If there would be fundamental misunderstanding from your part: Matter and antimatter are perfectly equal. If someone lived on an anti-matter planet, he would call our matter anti-matter, and his matter matter and he would still be perfectly right.

I hope I could help

yeah but i think i watched it somewhere in BBC that nothingness is the absence of matter. And like, less matter has the more probability of anti-matter being present.
Anyway, my point is still there. Because there where no laws anti-matter and matter could just randomly pop into existence at any given time. Which caused the big bang.

I'm not saying I don't believe in the big bang but I'm only trying to find an answer on how it was possible that a matter with infinite density just popped out. And above was the explanation I came up with.

(28-05-2011 12:23 PM)helland Wrote:  Now! Before this it becomes interesting. Here the laws of physics break down, in the so-called planck epoch. To understand what came before this, we need a quantum theory of gravity, which we don’t have. Because we don’t know, anything you hear of what came before this is pure speculation. God, multiverse, strings, branes, infinite inflation, oscillating universe are all speculations, some with better reasoning than others Tongue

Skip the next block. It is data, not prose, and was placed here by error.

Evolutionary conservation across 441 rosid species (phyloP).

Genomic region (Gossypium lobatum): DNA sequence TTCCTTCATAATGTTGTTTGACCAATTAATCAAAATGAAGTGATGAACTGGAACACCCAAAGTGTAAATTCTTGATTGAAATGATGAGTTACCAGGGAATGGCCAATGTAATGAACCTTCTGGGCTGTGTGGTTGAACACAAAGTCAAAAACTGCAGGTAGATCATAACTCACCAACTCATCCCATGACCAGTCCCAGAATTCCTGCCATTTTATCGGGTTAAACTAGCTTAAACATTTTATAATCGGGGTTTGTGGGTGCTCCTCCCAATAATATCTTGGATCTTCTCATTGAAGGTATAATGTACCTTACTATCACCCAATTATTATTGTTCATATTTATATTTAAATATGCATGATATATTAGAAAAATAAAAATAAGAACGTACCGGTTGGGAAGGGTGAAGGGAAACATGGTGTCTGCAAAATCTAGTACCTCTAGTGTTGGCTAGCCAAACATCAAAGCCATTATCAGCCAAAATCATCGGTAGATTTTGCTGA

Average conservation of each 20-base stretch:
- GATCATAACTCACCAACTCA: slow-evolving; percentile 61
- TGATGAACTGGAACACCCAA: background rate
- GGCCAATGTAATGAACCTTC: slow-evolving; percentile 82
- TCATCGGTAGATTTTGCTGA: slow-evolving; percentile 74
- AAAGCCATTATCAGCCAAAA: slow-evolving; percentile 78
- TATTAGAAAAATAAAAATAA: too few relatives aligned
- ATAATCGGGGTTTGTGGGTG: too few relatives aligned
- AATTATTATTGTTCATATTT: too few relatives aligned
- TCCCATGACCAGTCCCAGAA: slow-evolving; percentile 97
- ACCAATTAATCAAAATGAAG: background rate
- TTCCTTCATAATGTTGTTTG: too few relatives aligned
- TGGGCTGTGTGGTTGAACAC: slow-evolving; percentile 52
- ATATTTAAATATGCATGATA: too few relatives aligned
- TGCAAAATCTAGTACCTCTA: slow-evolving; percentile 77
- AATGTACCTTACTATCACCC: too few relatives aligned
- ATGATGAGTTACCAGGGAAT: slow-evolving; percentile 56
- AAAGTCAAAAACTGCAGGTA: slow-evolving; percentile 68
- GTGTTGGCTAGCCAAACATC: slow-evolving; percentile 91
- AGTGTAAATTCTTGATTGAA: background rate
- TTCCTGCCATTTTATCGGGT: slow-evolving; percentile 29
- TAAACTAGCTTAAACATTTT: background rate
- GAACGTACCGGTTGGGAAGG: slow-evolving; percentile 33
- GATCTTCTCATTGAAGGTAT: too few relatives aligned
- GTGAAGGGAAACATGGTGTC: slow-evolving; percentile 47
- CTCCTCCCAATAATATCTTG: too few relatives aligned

I’m sorry it became a little long. It’s a complex theory and the shorter you want it explained the harder it becomes to explain without doing it wrong. Undecided

I guess you can add the theory you came up with to the list I mentioned above, but like the others, it’s all speculation until we have empirical evidence to back it up. Wink

Haha thanks Big Grin, but is there any flaw to what I've made up? Like, does it at all violate any law?
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28-05-2011, 11:25 PM
RE: The Very Begining
Lets do this in SONG!! Big Grin



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“Believe nothing, no matter where you read it, or who said it, no matter if I have said it, unless it agrees with your own reason and your own common sense.” ~ Gautama Buddha